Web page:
• Moving Global Action on Migration and Refugees Forward: A Need for Innovative Partnerships | 20 November 2015
    If EU governments would stop ‘burden-shifting’ and engage in coordinated ‘burden-sharing,’ a much needed coherent European response could be devised to the ongoing migration crisis. This also requires coordination between different levels of governments, as cities play an important role in the relocation and integration of migrants.
  • The Right to Food: International Peace and Justice and the Role of Cities | 24 September 2015
    Globally, at least 795 million people are estimated to be undernourished and more than 90 million children under five years are still undernourished and underweight. Cities can help to mitigate and possibly even avert such challenges.
  • Urban Safety Lessons from Mexico | 9 April 2015
    Security, as well as social cohesion and trust need to be built at the city level, with a bottom-up approach. This was one of the conclusions reached at the first meeting of the Technical Working Group on the Confluence of Urban Safety and Peacebuilding Practice, in Mexico.



  • Preventing Urban Violence: A Conversation with Ameena Matthews | 14 September 2016
    In collaboration with the Roosevelt Foundation and with the generous contribution of The Haëlla Foundation, The Hague Institute for Global Justice was pleased to welcome activist Ameena Matthews to discuss urban violence, peacebuilding and social change.
  • Book Launch “Global Urban Justice: The Rise of Human Rights Cities” | 29 June 2016
    On 29 June, The Hague Institute and the University College Roosevelt hosted a book launch of Global Urban Justice: The Rise of Human Rights Cities. This book critically discusses the history of human rights cities and  the potential they hold for global urban justice.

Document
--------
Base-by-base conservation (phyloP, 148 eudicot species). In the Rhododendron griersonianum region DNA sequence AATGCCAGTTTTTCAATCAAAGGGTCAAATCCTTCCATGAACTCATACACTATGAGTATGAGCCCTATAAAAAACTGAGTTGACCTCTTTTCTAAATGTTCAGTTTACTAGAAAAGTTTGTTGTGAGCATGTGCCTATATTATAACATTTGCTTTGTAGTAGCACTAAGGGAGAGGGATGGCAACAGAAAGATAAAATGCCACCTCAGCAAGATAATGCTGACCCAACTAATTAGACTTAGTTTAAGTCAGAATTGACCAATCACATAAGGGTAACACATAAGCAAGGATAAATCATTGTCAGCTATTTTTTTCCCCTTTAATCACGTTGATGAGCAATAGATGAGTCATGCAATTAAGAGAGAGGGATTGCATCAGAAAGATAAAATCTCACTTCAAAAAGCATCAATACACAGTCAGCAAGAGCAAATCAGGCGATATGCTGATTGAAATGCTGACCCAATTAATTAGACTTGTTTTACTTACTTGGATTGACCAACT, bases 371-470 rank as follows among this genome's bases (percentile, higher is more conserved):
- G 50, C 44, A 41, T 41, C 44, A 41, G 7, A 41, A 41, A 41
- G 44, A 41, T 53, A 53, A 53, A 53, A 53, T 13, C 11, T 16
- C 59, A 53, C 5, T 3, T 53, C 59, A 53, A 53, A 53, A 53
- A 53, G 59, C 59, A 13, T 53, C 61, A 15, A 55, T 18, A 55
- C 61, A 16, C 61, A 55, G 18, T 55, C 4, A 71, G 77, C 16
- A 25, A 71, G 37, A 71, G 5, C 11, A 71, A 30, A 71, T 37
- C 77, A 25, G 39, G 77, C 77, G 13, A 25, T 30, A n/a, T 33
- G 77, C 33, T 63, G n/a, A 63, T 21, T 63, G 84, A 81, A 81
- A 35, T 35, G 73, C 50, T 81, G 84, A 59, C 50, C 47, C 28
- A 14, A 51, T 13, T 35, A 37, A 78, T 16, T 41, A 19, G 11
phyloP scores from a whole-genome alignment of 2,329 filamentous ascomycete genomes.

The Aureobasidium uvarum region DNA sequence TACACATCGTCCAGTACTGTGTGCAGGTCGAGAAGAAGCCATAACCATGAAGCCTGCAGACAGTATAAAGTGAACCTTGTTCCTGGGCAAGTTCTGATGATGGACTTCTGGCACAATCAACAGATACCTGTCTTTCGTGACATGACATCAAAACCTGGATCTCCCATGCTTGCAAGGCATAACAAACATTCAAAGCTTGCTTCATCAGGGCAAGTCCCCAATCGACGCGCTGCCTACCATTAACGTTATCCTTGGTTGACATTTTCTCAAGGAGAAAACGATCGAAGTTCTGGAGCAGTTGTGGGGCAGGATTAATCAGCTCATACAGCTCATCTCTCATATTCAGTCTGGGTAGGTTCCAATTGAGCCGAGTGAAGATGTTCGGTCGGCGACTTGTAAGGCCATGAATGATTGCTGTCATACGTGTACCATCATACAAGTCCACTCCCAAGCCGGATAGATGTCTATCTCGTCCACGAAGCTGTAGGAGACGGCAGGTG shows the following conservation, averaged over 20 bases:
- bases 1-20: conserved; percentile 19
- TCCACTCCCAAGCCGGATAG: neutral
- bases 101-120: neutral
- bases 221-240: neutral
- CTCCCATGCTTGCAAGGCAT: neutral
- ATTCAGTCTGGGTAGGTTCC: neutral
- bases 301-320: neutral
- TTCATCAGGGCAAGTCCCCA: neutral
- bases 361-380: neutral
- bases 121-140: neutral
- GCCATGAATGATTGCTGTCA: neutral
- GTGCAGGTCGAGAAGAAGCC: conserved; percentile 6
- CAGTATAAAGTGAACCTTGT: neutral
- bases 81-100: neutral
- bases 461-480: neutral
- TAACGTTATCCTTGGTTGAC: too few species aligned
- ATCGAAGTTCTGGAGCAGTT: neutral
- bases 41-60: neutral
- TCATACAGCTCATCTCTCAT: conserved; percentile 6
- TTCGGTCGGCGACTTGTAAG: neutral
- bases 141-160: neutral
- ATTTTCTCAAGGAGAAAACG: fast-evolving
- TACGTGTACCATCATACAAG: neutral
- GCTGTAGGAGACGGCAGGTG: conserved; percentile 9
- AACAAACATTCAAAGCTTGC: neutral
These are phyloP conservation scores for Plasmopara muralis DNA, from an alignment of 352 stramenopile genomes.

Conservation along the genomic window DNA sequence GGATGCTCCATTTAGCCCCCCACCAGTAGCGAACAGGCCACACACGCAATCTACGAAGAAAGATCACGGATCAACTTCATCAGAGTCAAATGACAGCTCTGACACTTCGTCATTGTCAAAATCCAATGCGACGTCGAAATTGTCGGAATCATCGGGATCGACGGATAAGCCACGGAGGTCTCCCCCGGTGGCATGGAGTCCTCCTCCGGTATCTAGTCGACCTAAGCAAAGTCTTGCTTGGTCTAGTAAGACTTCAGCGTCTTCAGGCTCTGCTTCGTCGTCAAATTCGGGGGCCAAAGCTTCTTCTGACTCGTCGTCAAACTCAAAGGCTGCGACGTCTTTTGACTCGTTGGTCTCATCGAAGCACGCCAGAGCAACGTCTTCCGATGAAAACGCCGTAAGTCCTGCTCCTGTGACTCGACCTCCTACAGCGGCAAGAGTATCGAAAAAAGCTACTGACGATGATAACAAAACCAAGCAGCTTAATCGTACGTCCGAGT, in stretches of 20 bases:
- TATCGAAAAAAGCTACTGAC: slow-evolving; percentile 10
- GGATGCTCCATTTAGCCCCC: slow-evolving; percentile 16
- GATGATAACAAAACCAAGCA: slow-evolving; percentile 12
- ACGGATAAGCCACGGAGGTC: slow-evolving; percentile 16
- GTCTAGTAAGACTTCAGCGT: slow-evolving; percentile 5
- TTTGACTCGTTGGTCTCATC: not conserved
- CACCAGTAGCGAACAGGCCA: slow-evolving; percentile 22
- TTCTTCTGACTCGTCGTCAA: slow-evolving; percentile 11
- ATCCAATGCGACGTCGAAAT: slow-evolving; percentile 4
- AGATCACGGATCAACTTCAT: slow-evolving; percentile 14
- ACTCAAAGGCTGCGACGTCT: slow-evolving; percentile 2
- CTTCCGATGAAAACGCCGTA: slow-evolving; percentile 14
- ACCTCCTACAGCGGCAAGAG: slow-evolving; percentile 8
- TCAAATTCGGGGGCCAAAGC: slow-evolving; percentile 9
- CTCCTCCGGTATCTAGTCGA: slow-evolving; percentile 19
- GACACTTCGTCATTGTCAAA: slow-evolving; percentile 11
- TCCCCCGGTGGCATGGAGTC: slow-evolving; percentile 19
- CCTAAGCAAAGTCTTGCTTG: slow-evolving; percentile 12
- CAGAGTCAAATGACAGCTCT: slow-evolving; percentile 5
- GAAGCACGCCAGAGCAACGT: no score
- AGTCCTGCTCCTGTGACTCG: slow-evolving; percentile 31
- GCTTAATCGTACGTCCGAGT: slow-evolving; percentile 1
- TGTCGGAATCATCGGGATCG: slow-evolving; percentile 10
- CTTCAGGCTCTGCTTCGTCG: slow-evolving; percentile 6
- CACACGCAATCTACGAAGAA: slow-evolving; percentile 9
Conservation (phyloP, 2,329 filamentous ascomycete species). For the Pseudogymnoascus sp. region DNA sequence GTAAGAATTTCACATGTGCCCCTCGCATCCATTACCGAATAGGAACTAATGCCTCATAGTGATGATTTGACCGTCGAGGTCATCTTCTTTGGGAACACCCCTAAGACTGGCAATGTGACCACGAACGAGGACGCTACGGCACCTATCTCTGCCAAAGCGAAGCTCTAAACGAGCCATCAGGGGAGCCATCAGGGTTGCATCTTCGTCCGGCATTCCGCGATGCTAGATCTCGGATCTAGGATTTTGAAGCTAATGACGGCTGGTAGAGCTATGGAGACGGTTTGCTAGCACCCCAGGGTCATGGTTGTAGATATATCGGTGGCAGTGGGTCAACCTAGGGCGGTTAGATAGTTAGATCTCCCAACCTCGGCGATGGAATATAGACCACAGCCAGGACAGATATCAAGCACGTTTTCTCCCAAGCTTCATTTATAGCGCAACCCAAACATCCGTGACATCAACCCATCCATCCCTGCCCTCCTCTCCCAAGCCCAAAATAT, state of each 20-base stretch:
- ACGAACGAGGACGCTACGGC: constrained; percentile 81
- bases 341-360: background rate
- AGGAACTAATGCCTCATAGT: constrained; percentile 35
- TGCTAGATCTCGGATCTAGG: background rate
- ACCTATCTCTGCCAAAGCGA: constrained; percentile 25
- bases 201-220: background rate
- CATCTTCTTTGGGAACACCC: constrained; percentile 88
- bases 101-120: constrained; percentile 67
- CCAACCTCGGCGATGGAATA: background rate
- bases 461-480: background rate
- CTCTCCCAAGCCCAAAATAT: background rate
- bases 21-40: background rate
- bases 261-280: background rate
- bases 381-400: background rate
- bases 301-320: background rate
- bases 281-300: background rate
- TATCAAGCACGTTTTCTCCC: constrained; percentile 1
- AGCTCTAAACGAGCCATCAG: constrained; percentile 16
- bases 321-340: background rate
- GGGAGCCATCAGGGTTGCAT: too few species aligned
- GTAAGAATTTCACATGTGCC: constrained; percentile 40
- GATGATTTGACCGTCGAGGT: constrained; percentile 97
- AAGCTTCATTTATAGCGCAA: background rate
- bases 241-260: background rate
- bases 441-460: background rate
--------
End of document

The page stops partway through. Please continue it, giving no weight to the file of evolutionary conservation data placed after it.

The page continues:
• The Chicago Forum on Global Cities | 1 June 2016
    From 1-3 June, leaders from around the world converged in Chicago for the 2016 Chicago Forum on Global Cities. On 2 June, Dr. Abi Williams, President of The Hague Institute, participated in a panel on Combating Violence and Building Unity.
  • Roundtable – The Hague Dialogue “The Right to Food: International Peace and Justice and the Role of Cities” – Milan, Italy | 24 September 2015
    The aim of this roundtable was to determine whether a concrete agenda can be developed for realizing the Right to Food in the context of international peace and justice, with a special focus on the role of cities.
  • Big Cities: Sources of an Approaches to Urban Securities in Fragile Contexts | 13 November 2014
    This one-day meeting, organized by The Knowledge Platform Security and Rule of Law, brought together experts on urban insecurity to discuss the ways in which marginalization, crime, political grievance and non-state armed groups interact in the fast-growing cities of the Global South.
  • Cities, Peacebuilding and Statebuilding | 7 October 2014
    This panel discussion touched upon the challenges of rapid urbanization in fragile states for peacebuilding and statebuilding, as well as opportunities afforded to local governments in cities. The panel comprised – among others – the Mayor of Kabul, Gjakova and former Mayor of Kigali.


  • City Responsibility: The Role of Municipalities in Conflict Prevention
    This project seeks to examine how city municipalities prevent and mitigate violent conflict and other forms of crises in the global North and South. To this end, it will test the core assumption that devolved or decentralized power produces a more effective response to preventing the outbreak and escalation of violent conflict.
  • Conflict Prevention in The Hague
    This pilot project is part of the Institute’s international research which aims to understand how municipal forms of governance can prevent and mitigate violent conflict.


Further Reading

New Publications: Making Water Cooperation Work

The Hague Institute has released the two final reports for its project ‘Water Diplomacy: Making Water Cooperation Work’. The two publications present research findings…

News Brief

The End of U.S. Leadership on Human Rights?

For a column in Dutch newspaper NRC, journalist Michel Kerres, diplomatic editor for the newspaper, spoke to Stephen Rapp, former U.S. Ambassador-at-Large for War Crimes…

Media Mention